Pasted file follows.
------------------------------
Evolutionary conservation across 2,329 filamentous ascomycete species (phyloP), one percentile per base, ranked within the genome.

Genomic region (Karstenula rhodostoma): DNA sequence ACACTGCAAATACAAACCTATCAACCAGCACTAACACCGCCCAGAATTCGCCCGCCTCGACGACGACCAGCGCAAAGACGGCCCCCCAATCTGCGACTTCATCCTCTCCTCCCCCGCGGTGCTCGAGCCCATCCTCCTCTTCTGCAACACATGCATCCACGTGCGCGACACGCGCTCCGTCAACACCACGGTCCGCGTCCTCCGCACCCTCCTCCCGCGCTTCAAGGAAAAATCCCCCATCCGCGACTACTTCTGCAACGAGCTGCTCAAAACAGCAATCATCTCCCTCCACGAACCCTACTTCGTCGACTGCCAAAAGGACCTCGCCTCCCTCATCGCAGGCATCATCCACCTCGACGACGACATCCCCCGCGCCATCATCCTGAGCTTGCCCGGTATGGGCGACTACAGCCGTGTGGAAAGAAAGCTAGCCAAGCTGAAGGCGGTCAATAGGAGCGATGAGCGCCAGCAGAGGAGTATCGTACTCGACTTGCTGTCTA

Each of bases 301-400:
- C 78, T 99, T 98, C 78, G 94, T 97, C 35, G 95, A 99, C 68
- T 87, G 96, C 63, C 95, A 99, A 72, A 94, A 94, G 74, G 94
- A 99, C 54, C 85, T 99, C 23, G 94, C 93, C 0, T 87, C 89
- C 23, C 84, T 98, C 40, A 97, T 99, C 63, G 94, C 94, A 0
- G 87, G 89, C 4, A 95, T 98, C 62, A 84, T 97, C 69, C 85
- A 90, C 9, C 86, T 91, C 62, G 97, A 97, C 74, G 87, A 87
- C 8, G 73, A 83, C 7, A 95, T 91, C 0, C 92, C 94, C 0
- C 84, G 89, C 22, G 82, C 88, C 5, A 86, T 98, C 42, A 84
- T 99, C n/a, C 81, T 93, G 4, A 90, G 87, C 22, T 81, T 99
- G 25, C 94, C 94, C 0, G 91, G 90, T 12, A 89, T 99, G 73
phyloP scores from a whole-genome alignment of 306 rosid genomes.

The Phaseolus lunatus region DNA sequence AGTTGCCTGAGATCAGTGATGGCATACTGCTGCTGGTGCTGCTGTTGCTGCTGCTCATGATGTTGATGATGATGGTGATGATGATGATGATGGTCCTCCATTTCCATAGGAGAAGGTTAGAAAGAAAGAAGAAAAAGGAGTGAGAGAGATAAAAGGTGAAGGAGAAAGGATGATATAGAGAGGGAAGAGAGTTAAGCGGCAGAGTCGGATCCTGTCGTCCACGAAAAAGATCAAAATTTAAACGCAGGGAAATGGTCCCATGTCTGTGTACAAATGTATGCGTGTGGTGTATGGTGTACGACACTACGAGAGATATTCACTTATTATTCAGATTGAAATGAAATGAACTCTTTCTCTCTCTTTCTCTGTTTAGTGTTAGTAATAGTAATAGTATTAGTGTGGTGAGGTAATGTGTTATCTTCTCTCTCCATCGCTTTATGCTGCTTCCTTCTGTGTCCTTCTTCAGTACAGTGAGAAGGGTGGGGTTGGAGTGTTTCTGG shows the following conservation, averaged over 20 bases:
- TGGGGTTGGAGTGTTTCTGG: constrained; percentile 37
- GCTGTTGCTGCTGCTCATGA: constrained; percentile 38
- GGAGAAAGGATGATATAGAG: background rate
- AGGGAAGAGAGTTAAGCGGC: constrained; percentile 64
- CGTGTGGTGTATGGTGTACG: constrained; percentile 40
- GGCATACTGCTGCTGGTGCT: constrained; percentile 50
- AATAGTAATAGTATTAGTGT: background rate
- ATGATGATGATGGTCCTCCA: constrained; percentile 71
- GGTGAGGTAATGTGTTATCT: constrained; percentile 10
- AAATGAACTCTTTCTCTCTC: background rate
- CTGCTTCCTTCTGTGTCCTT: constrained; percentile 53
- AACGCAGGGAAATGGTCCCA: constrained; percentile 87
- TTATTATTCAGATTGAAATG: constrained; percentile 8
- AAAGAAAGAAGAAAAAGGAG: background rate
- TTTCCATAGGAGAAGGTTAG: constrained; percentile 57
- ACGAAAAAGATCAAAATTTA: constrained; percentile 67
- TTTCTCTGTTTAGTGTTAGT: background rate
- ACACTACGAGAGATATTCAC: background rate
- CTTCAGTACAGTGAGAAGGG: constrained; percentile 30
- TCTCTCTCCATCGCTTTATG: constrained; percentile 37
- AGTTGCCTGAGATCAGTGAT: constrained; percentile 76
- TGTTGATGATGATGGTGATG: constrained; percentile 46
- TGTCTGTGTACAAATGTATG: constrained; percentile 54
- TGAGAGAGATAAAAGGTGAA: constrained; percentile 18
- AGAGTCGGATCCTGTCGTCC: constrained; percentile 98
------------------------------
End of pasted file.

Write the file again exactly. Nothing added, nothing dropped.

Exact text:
Evolutionary conservation across 2,329 filamentous ascomycete species (phyloP), one percentile per base, ranked within the genome.

Genomic region (Karstenula rhodostoma): DNA sequence ACACTGCAAATACAAACCTATCAACCAGCACTAACACCGCCCAGAATTCGCCCGCCTCGACGACGACCAGCGCAAAGACGGCCCCCCAATCTGCGACTTCATCCTCTCCTCCCCCGCGGTGCTCGAGCCCATCCTCCTCTTCTGCAACACATGCATCCACGTGCGCGACACGCGCTCCGTCAACACCACGGTCCGCGTCCTCCGCACCCTCCTCCCGCGCTTCAAGGAAAAATCCCCCATCCGCGACTACTTCTGCAACGAGCTGCTCAAAACAGCAATCATCTCCCTCCACGAACCCTACTTCGTCGACTGCCAAAAGGACCTCGCCTCCCTCATCGCAGGCATCATCCACCTCGACGACGACATCCCCCGCGCCATCATCCTGAGCTTGCCCGGTATGGGCGACTACAGCCGTGTGGAAAGAAAGCTAGCCAAGCTGAAGGCGGTCAATAGGAGCGATGAGCGCCAGCAGAGGAGTATCGTACTCGACTTGCTGTCTA

Each of bases 301-400:
- C 78, T 99, T 98, C 78, G 94, T 97, C 35, G 95, A 99, C 68
- T 87, G 96, C 63, C 95, A 99, A 72, A 94, A 94, G 74, G 94
- A 99, C 54, C 85, T 99, C 23, G 94, C 93, C 0, T 87, C 89
- C 23, C 84, T 98, C 40, A 97, T 99, C 63, G 94, C 94, A 0
- G 87, G 89, C 4, A 95, T 98, C 62, A 84, T 97, C 69, C 85
- A 90, C 9, C 86, T 91, C 62, G 97, A 97, C 74, G 87, A 87
- C 8, G 73, A 83, C 7, A 95, T 91, C 0, C 92, C 94, C 0
- C 84, G 89, C 22, G 82, C 88, C 5, A 86, T 98, C 42, A 84
- T 99, C n/a, C 81, T 93, G 4, A 90, G 87, C 22, T 81, T 99
- G 25, C 94, C 94, C 0, G 91, G 90, T 12, A 89, T 99, G 73
phyloP scores from a whole-genome alignment of 306 rosid genomes.

The Phaseolus lunatus region DNA sequence AGTTGCCTGAGATCAGTGATGGCATACTGCTGCTGGTGCTGCTGTTGCTGCTGCTCATGATGTTGATGATGATGGTGATGATGATGATGATGGTCCTCCATTTCCATAGGAGAAGGTTAGAAAGAAAGAAGAAAAAGGAGTGAGAGAGATAAAAGGTGAAGGAGAAAGGATGATATAGAGAGGGAAGAGAGTTAAGCGGCAGAGTCGGATCCTGTCGTCCACGAAAAAGATCAAAATTTAAACGCAGGGAAATGGTCCCATGTCTGTGTACAAATGTATGCGTGTGGTGTATGGTGTACGACACTACGAGAGATATTCACTTATTATTCAGATTGAAATGAAATGAACTCTTTCTCTCTCTTTCTCTGTTTAGTGTTAGTAATAGTAATAGTATTAGTGTGGTGAGGTAATGTGTTATCTTCTCTCTCCATCGCTTTATGCTGCTTCCTTCTGTGTCCTTCTTCAGTACAGTGAGAAGGGTGGGGTTGGAGTGTTTCTGG shows the following conservation, averaged over 20 bases:
- TGGGGTTGGAGTGTTTCTGG: constrained; percentile 37
- GCTGTTGCTGCTGCTCATGA: constrained; percentile 38
- GGAGAAAGGATGATATAGAG: background rate
- AGGGAAGAGAGTTAAGCGGC: constrained; percentile 64
- CGTGTGGTGTATGGTGTACG: constrained; percentile 40
- GGCATACTGCTGCTGGTGCT: constrained; percentile 50
- AATAGTAATAGTATTAGTGT: background rate
- ATGATGATGATGGTCCTCCA: constrained; percentile 71
- GGTGAGGTAATGTGTTATCT: constrained; percentile 10
- AAATGAACTCTTTCTCTCTC: background rate
- CTGCTTCCTTCTGTGTCCTT: constrained; percentile 53
- AACGCAGGGAAATGGTCCCA: constrained; percentile 87
- TTATTATTCAGATTGAAATG: constrained; percentile 8
- AAAGAAAGAAGAAAAAGGAG: background rate
- TTTCCATAGGAGAAGGTTAG: constrained; percentile 57
- ACGAAAAAGATCAAAATTTA: constrained; percentile 67
- TTTCTCTGTTTAGTGTTAGT: background rate
- ACACTACGAGAGATATTCAC: background rate
- CTTCAGTACAGTGAGAAGGG: constrained; percentile 30
- TCTCTCTCCATCGCTTTATG: constrained; percentile 37
- AGTTGCCTGAGATCAGTGAT: constrained; percentile 76
- TGTTGATGATGATGGTGATG: constrained; percentile 46
- TGTCTGTGTACAAATGTATG: constrained; percentile 54
- TGAGAGAGATAAAAGGTGAA: constrained; percentile 18
- AGAGTCGGATCCTGTCGTCC: constrained; percentile 98